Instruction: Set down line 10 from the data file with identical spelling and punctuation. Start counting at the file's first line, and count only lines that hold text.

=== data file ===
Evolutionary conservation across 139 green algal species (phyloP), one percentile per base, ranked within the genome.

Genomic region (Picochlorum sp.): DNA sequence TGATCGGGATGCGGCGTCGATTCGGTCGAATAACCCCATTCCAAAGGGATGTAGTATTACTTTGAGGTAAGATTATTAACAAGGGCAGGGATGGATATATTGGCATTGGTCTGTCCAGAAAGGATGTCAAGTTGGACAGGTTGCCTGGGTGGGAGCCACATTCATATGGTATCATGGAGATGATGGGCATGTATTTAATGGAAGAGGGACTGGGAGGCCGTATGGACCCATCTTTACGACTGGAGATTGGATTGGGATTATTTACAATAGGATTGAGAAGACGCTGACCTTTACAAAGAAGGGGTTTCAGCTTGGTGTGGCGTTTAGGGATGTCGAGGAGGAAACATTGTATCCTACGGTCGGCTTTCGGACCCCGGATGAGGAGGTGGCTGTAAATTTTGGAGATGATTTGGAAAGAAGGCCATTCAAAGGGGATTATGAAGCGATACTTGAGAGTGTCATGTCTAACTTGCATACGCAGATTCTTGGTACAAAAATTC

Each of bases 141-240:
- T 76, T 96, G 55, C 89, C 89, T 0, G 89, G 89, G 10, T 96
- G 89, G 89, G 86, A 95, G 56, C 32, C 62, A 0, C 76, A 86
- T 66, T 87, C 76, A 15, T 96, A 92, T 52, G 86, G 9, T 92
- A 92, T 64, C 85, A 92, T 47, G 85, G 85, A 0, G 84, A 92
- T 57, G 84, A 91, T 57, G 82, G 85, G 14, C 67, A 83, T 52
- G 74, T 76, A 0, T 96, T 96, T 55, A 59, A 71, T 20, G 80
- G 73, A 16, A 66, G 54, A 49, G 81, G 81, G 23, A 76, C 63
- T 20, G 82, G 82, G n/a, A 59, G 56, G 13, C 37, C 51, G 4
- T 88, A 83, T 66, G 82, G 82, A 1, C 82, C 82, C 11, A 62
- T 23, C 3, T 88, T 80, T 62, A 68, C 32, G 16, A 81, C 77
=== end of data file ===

- G 73, A 16, A 66, G 54, A 49, G 81, G 81, G 23, A 76, C 63